Flashcards in Chapter 27 - 35 Deck (25)
She died last year after a 'valiant' and bold battle with cancer.
possessing or acting with bravery or boldness : courageous
The Prime Minister 'presided' over a meeting of his inner Cabinet.
to exercise guidance, direction, or control; to occupy the place of authority
The President was in a 'pugnacious' mood when he was inquired about his past mistakes.
having a quarrelsome or combative nature : truculent
As he reached for the figure, he realized it was not 'corporeal' when his hands went straight through the shape.
having, consisting of, or relating to a physical material body; tangible, non-spiritual
People say I worry too much, but for 'aught' I know, a stranger could be watching all of my actions.
anything; all, everything
My paralyzed uncle takes 'vicarious' pride in his son’s running achievements.
experienced or realized through imaginative or sympathetic participation in the experience of another : substitutionary satisfaction
Because I love sharing knowledge, I chose teaching as my life’s 'vocation'.
a summons or strong inclination to a particular state or course of action; engaged in a particular occupation
Although no words were spoken, our nods represented our 'tacit' agreement to share the debt.
implied or indicated (as by an act or by silence) but not actually expressed; expressed or carried on without words or speech
A detective’s job is to 'discern' who is guilty of a particular crime by evaluating the evidence.
to detect with senses; to recognize or identify as separate and distinct; to notice
He was sick of cities and crowds, so he decided to go live by himself in the woods as a 'recluse'.
person who lives away from others : hermit, solitary, anchorite
The 'potency' of the drug is high.
the ability or capacity to achieve or bring about a particular result; force, power
I 'deprecate' TV sitcoms due to their childish and simpleminded storytelling.
to express disapproval of; to seek to avert, avoid
While the dictator had no legal power, he nevertheless desired to 'usurp' the government’s position.
to seize and hold (office, place, functions, powers, etc.) in possession by force or without right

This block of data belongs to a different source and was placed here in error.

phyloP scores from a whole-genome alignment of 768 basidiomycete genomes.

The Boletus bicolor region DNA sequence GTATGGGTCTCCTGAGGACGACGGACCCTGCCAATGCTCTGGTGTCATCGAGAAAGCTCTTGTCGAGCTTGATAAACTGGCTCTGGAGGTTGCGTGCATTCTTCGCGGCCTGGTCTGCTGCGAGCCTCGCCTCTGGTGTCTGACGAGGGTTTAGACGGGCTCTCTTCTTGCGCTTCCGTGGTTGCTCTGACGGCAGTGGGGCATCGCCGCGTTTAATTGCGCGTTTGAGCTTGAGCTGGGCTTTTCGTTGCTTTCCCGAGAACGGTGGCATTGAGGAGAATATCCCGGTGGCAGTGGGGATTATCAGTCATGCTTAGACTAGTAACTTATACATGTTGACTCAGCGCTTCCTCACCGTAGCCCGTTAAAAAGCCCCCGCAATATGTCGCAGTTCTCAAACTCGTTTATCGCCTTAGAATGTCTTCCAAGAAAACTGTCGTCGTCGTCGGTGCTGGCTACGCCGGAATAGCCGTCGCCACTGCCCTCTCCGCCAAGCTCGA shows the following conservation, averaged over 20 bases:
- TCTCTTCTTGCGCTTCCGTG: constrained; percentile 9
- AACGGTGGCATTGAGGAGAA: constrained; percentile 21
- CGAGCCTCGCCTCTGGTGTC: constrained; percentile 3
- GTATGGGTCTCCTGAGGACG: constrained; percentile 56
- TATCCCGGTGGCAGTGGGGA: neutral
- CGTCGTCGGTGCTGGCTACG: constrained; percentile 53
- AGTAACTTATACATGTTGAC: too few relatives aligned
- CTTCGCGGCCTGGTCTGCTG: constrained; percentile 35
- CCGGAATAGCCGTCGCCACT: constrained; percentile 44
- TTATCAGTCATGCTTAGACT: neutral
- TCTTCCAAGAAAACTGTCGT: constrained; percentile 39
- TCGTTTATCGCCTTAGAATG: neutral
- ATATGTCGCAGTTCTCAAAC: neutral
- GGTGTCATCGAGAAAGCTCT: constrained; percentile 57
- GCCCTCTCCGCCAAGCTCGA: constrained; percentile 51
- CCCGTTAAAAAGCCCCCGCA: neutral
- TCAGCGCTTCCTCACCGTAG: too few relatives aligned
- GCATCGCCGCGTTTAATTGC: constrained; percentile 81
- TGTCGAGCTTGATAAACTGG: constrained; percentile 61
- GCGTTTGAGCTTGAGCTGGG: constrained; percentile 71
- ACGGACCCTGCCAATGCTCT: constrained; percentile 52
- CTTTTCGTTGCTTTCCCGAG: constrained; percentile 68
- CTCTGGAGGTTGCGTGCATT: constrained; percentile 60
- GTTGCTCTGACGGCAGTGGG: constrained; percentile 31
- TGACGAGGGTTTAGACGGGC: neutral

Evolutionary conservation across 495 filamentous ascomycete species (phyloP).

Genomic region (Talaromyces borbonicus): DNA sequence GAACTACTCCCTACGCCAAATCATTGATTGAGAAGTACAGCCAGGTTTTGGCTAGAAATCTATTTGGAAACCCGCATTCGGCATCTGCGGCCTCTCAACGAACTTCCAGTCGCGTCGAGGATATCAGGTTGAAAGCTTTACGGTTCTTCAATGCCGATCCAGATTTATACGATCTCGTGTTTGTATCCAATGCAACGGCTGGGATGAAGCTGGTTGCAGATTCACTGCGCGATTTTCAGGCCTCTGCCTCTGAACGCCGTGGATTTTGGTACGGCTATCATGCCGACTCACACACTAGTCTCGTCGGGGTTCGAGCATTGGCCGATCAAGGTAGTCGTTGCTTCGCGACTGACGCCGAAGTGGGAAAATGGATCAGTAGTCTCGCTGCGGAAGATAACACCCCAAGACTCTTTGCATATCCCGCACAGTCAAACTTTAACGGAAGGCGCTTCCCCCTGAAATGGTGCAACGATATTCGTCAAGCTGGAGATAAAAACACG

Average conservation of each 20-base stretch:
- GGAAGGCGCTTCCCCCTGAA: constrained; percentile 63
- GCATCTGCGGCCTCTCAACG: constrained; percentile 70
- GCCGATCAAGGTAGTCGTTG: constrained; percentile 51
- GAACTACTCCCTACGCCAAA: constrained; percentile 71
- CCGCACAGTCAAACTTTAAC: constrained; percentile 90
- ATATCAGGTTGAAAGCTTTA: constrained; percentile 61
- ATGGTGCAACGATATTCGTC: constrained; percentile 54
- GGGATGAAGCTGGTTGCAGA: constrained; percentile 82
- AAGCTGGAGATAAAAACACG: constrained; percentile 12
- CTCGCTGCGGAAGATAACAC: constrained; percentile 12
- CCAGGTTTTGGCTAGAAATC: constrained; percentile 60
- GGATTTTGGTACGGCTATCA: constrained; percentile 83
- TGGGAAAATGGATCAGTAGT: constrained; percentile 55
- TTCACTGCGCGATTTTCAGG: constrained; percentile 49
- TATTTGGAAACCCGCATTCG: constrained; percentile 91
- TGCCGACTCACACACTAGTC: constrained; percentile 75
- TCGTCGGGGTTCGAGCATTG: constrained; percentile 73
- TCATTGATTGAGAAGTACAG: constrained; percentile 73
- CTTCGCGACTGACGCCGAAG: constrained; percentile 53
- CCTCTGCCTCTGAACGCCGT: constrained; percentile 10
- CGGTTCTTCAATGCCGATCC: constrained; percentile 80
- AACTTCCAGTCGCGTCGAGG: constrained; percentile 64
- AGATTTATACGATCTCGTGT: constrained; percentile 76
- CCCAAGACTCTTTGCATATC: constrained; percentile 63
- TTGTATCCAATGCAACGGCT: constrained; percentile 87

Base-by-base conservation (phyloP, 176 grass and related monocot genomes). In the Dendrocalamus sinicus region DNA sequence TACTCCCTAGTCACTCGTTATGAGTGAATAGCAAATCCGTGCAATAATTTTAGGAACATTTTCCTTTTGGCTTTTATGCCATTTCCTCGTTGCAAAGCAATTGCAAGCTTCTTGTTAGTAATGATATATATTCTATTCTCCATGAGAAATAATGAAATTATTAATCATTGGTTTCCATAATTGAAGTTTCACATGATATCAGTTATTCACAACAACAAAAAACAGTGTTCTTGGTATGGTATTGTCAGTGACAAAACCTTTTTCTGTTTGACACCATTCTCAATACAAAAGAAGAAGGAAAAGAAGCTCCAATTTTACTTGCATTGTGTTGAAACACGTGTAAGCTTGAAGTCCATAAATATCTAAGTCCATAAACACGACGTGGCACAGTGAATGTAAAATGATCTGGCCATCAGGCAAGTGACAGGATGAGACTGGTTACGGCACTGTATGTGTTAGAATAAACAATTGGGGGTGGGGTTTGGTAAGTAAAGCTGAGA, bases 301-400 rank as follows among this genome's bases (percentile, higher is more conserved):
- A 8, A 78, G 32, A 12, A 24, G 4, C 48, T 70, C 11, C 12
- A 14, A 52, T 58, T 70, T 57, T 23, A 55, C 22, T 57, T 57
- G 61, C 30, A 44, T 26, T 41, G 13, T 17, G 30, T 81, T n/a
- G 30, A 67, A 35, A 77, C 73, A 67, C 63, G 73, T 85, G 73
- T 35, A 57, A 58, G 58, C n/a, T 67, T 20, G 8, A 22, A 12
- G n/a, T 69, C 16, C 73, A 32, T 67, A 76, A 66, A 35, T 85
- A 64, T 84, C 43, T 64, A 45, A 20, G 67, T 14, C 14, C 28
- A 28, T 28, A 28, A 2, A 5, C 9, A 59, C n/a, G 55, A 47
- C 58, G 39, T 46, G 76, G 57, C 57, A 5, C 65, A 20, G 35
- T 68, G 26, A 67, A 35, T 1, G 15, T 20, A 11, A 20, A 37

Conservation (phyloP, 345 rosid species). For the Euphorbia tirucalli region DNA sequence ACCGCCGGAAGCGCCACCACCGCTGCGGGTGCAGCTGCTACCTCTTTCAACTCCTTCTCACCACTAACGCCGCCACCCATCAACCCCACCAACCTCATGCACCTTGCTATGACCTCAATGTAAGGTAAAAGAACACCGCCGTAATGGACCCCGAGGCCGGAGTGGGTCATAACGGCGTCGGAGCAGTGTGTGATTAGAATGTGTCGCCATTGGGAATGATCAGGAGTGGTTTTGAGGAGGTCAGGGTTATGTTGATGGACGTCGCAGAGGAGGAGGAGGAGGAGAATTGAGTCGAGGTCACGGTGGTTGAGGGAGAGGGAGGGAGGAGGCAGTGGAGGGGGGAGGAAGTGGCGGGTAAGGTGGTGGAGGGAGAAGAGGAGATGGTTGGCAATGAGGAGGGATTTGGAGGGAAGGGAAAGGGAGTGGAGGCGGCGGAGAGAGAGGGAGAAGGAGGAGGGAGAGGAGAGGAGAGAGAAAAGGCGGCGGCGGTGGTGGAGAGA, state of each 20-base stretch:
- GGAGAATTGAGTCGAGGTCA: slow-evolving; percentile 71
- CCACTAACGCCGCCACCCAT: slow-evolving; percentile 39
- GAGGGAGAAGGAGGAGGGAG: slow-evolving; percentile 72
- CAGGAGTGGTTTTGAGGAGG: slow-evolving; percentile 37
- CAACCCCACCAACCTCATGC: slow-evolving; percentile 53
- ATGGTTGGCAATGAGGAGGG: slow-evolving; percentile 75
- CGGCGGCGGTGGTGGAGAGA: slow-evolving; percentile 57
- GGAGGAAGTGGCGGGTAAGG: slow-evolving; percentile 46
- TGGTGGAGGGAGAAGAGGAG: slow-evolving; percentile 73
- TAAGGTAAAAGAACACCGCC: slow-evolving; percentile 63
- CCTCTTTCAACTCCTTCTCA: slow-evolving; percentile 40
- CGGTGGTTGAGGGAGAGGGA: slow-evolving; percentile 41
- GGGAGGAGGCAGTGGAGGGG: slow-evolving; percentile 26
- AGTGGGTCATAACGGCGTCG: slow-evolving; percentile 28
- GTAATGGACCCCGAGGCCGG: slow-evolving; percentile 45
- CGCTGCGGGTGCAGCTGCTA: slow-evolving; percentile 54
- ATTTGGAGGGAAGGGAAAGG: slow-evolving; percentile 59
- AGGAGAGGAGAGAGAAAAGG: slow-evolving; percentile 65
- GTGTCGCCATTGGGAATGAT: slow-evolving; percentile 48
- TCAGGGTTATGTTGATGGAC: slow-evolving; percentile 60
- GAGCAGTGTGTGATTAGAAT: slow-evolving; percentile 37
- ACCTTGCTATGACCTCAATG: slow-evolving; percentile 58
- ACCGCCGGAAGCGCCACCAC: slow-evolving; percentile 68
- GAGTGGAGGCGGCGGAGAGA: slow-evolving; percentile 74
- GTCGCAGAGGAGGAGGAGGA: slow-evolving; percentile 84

I had no trouble believing the doctor's 'cogent' explanation about my strong need for the surgery.
having power to compel or constrain; appealing forcibly to the mind or reason : convincing
Dentists 'opine' flossing is essential for maintaining good dental health.
to express opinions
What is the name of the scientific 'nomenclature' in which sharks are studied?
name, designation; group of terms; the act or process or an instance of naming
The polar bear is an iconic 'denizen' of the snowy Arctic.
Because Mary and Frank have a 'volatile' relationship, they often argue.
characterized by or subject to rapid or unexpected change; tending to erupt into violence : explosive
As a knowledgeable talker, Carter can 'expatiate' on any topic.
to move about freely or at will : wander; to speak or write at length or in detail
Janice was at the 'apex' of her music career when she sold over a million copies of her second album.
the uppermost point : vertex; the highest or culminating point
During the tour, the 'grandeur' of the royal palace left me speechless.
the quality or state of being grand : magnificence
Since Bob and Mary are both book addicts, we jokingly 'surmise' the couple met in a library.
a thought or idea based on insufficient evidence : conjecture
The jeweler was able to easily 'descry' the true value of the large diamond.
to catch sight of; find out, discover
Because of the rain drought, the lake is nearly 'destitute' of water.
lacking something needed or desirable